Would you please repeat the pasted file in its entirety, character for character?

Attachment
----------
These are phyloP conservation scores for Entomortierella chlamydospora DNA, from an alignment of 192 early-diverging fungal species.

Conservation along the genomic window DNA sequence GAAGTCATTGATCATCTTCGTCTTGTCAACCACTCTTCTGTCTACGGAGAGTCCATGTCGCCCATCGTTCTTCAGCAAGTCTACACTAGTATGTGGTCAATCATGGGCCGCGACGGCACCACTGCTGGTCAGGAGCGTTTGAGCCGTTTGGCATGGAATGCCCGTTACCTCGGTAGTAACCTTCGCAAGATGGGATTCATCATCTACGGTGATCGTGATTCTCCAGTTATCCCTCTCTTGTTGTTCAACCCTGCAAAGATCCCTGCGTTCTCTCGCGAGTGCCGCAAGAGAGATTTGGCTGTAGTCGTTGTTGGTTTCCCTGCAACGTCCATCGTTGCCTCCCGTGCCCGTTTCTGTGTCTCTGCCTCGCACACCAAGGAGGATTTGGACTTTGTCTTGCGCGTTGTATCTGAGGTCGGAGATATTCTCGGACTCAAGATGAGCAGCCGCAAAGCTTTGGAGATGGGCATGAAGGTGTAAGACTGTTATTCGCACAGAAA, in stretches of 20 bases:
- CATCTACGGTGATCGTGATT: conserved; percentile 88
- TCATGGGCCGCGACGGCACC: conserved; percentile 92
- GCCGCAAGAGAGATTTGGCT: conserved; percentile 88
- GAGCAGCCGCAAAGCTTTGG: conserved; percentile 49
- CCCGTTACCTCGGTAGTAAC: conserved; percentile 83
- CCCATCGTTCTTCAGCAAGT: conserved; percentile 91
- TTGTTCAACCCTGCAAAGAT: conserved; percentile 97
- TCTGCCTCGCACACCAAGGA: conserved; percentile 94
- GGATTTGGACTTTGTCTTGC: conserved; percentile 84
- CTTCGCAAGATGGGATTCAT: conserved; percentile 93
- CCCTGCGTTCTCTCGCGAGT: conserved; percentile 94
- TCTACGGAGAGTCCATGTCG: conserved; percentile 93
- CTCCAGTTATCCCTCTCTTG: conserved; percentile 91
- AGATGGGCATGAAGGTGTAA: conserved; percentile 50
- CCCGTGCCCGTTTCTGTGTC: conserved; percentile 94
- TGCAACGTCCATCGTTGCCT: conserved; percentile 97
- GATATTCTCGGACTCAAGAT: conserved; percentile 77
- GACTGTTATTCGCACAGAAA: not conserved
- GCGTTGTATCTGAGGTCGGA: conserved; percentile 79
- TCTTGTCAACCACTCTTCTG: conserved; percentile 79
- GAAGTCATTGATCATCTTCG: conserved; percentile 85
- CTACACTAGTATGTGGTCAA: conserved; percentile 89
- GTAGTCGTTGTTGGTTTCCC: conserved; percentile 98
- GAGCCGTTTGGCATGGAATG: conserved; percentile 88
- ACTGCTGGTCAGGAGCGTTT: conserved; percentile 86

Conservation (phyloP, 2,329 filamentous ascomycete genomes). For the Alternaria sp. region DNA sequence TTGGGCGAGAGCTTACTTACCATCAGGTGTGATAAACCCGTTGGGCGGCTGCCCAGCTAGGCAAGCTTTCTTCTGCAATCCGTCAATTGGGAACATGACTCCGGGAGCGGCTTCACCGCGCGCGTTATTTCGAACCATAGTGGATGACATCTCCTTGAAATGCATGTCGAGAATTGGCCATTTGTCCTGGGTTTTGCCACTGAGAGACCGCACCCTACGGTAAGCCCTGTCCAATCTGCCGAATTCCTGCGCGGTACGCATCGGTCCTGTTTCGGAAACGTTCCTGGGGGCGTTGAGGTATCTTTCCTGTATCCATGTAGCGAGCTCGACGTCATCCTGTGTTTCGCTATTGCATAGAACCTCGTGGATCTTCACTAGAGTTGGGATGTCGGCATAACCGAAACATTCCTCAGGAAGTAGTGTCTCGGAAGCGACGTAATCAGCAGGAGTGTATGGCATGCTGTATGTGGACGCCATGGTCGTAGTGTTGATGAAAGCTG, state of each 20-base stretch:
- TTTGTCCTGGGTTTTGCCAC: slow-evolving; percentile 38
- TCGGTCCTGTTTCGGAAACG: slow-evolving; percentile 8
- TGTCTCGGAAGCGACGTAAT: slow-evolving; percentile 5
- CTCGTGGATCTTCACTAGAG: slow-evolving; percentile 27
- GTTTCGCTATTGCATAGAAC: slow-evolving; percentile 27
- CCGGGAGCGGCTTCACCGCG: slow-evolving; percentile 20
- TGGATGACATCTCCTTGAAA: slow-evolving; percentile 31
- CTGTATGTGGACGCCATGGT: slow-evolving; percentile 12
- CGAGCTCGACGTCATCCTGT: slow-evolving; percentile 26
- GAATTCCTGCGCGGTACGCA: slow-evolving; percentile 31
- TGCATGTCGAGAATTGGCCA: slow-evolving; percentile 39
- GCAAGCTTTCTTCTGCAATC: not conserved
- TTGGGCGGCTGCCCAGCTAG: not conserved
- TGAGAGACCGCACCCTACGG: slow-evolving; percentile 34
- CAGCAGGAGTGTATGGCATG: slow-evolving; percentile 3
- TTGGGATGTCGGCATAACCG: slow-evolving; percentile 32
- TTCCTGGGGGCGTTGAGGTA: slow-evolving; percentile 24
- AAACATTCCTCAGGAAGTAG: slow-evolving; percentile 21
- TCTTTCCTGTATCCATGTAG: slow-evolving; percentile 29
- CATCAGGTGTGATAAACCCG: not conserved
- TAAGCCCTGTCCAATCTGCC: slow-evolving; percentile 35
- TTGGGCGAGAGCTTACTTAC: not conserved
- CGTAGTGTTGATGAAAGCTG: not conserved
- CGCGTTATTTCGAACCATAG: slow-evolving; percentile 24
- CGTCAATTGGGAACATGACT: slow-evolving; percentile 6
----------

These are phyloP conservation scores for Entomortierella chlamydospora DNA, from an alignment of 192 early-diverging fungal species.

Conservation along the genomic window DNA sequence GAAGTCATTGATCATCTTCGTCTTGTCAACCACTCTTCTGTCTACGGAGAGTCCATGTCGCCCATCGTTCTTCAGCAAGTCTACACTAGTATGTGGTCAATCATGGGCCGCGACGGCACCACTGCTGGTCAGGAGCGTTTGAGCCGTTTGGCATGGAATGCCCGTTACCTCGGTAGTAACCTTCGCAAGATGGGATTCATCATCTACGGTGATCGTGATTCTCCAGTTATCCCTCTCTTGTTGTTCAACCCTGCAAAGATCCCTGCGTTCTCTCGCGAGTGCCGCAAGAGAGATTTGGCTGTAGTCGTTGTTGGTTTCCCTGCAACGTCCATCGTTGCCTCCCGTGCCCGTTTCTGTGTCTCTGCCTCGCACACCAAGGAGGATTTGGACTTTGTCTTGCGCGTTGTATCTGAGGTCGGAGATATTCTCGGACTCAAGATGAGCAGCCGCAAAGCTTTGGAGATGGGCATGAAGGTGTAAGACTGTTATTCGCACAGAAA, in stretches of 20 bases:
- CATCTACGGTGATCGTGATT: conserved; percentile 88
- TCATGGGCCGCGACGGCACC: conserved; percentile 92
- GCCGCAAGAGAGATTTGGCT: conserved; percentile 88
- GAGCAGCCGCAAAGCTTTGG: conserved; percentile 49
- CCCGTTACCTCGGTAGTAAC: conserved; percentile 83
- CCCATCGTTCTTCAGCAAGT: conserved; percentile 91
- TTGTTCAACCCTGCAAAGAT: conserved; percentile 97
- TCTGCCTCGCACACCAAGGA: conserved; percentile 94
- GGATTTGGACTTTGTCTTGC: conserved; percentile 84
- CTTCGCAAGATGGGATTCAT: conserved; percentile 93
- CCCTGCGTTCTCTCGCGAGT: conserved; percentile 94
- TCTACGGAGAGTCCATGTCG: conserved; percentile 93
- CTCCAGTTATCCCTCTCTTG: conserved; percentile 91
- AGATGGGCATGAAGGTGTAA: conserved; percentile 50
- CCCGTGCCCGTTTCTGTGTC: conserved; percentile 94
- TGCAACGTCCATCGTTGCCT: conserved; percentile 97
- GATATTCTCGGACTCAAGAT: conserved; percentile 77
- GACTGTTATTCGCACAGAAA: not conserved
- GCGTTGTATCTGAGGTCGGA: conserved; percentile 79
- TCTTGTCAACCACTCTTCTG: conserved; percentile 79
- GAAGTCATTGATCATCTTCG: conserved; percentile 85
- CTACACTAGTATGTGGTCAA: conserved; percentile 89
- GTAGTCGTTGTTGGTTTCCC: conserved; percentile 98
- GAGCCGTTTGGCATGGAATG: conserved; percentile 88
- ACTGCTGGTCAGGAGCGTTT: conserved; percentile 86

Conservation (phyloP, 2,329 filamentous ascomycete genomes). For the Alternaria sp. region DNA sequence TTGGGCGAGAGCTTACTTACCATCAGGTGTGATAAACCCGTTGGGCGGCTGCCCAGCTAGGCAAGCTTTCTTCTGCAATCCGTCAATTGGGAACATGACTCCGGGAGCGGCTTCACCGCGCGCGTTATTTCGAACCATAGTGGATGACATCTCCTTGAAATGCATGTCGAGAATTGGCCATTTGTCCTGGGTTTTGCCACTGAGAGACCGCACCCTACGGTAAGCCCTGTCCAATCTGCCGAATTCCTGCGCGGTACGCATCGGTCCTGTTTCGGAAACGTTCCTGGGGGCGTTGAGGTATCTTTCCTGTATCCATGTAGCGAGCTCGACGTCATCCTGTGTTTCGCTATTGCATAGAACCTCGTGGATCTTCACTAGAGTTGGGATGTCGGCATAACCGAAACATTCCTCAGGAAGTAGTGTCTCGGAAGCGACGTAATCAGCAGGAGTGTATGGCATGCTGTATGTGGACGCCATGGTCGTAGTGTTGATGAAAGCTG, state of each 20-base stretch:
- TTTGTCCTGGGTTTTGCCAC: slow-evolving; percentile 38
- TCGGTCCTGTTTCGGAAACG: slow-evolving; percentile 8
- TGTCTCGGAAGCGACGTAAT: slow-evolving; percentile 5
- CTCGTGGATCTTCACTAGAG: slow-evolving; percentile 27
- GTTTCGCTATTGCATAGAAC: slow-evolving; percentile 27
- CCGGGAGCGGCTTCACCGCG: slow-evolving; percentile 20
- TGGATGACATCTCCTTGAAA: slow-evolving; percentile 31
- CTGTATGTGGACGCCATGGT: slow-evolving; percentile 12
- CGAGCTCGACGTCATCCTGT: slow-evolving; percentile 26
- GAATTCCTGCGCGGTACGCA: slow-evolving; percentile 31
- TGCATGTCGAGAATTGGCCA: slow-evolving; percentile 39
- GCAAGCTTTCTTCTGCAATC: not conserved
- TTGGGCGGCTGCCCAGCTAG: not conserved
- TGAGAGACCGCACCCTACGG: slow-evolving; percentile 34
- CAGCAGGAGTGTATGGCATG: slow-evolving; percentile 3
- TTGGGATGTCGGCATAACCG: slow-evolving; percentile 32
- TTCCTGGGGGCGTTGAGGTA: slow-evolving; percentile 24
- AAACATTCCTCAGGAAGTAG: slow-evolving; percentile 21
- TCTTTCCTGTATCCATGTAG: slow-evolving; percentile 29
- CATCAGGTGTGATAAACCCG: not conserved
- TAAGCCCTGTCCAATCTGCC: slow-evolving; percentile 35
- TTGGGCGAGAGCTTACTTAC: not conserved
- CGTAGTGTTGATGAAAGCTG: not conserved
- CGCGTTATTTCGAACCATAG: slow-evolving; percentile 24
- CGTCAATTGGGAACATGACT: slow-evolving; percentile 6